The campground has 58 sites, all with picnic tables and fire rings, an RV dump station, toilets, drinking water and a boat ramp. Half of the sites can be reserved, the other half are available on a first-come, first-serve basis. North Waldo is a great starting point for wilderness hikes in the area, while canoeing, swimming and sailing are, unsurprisingly, quite popular as well.
“Waldo Lake is a fantastic choice for any non-motorized boaters, as motors are banned. We took our kayaks out onto the large crystal-clear lake where you can see straight to the bottom. Since there are no motored boats, the lake and campground were very quiet and peaceful. There is also an extensive trail around the lake, which can be followed on foot or bike. Salt Creek Falls is just down the highway and makes for an excellent day hike. Would definitely recommend North Waldo for a relaxing camping trip.” – The Dyrt camper Ariel C.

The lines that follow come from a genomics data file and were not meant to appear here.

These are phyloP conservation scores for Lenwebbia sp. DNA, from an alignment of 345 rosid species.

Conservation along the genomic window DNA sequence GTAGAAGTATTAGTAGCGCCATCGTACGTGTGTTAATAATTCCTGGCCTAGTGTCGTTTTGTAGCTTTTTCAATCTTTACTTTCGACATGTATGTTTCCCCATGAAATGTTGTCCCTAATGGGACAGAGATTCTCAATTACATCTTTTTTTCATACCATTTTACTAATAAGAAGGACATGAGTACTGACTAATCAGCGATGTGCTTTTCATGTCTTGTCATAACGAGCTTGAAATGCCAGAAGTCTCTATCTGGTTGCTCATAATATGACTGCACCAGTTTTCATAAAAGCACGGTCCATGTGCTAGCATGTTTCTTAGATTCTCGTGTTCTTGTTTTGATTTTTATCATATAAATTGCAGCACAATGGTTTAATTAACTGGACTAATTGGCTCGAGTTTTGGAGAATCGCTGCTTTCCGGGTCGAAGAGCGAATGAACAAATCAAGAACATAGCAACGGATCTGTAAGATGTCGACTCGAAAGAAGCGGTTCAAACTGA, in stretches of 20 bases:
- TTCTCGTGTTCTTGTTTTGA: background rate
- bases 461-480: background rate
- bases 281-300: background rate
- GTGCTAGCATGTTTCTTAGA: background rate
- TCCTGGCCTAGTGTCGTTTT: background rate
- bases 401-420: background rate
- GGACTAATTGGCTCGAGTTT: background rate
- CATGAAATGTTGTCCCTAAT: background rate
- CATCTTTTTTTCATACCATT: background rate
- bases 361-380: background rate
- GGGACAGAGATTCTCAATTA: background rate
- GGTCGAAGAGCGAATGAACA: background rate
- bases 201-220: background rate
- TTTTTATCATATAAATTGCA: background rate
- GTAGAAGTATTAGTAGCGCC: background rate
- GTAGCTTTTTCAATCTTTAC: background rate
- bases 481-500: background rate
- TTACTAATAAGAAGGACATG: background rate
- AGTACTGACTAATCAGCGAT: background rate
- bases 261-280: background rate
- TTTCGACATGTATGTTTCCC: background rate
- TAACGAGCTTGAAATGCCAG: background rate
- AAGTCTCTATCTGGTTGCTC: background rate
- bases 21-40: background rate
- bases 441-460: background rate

Tucked-away in the Mount Hood National Forest, Little Crater Lake is a small, freezing-cold, spring-fed lake filled with almost-impossibly clear water. While this lake and its name may appear to be a mini-replica of Crater Lake, these lakes were created under different circumstances; while Crater Lake was formed from a volcanic eruption, Little Crated Lake was created by dissolving limestone deposits with an aquifer at its bottom. It’s constantly around 34 degrees Fahrenheit.
Although the Little Crater Lake Campground is not right at the lake, it still deserves a mention as one of the best places for lake camping in Oregon. The short Little Crater Lake Trail connects the campground and the lake, continuing toward the Pacific Crest Trail and nearby Timothy Lake. More than a dozen tent and RV sites are available, as well as vault toilets. There are no hookups.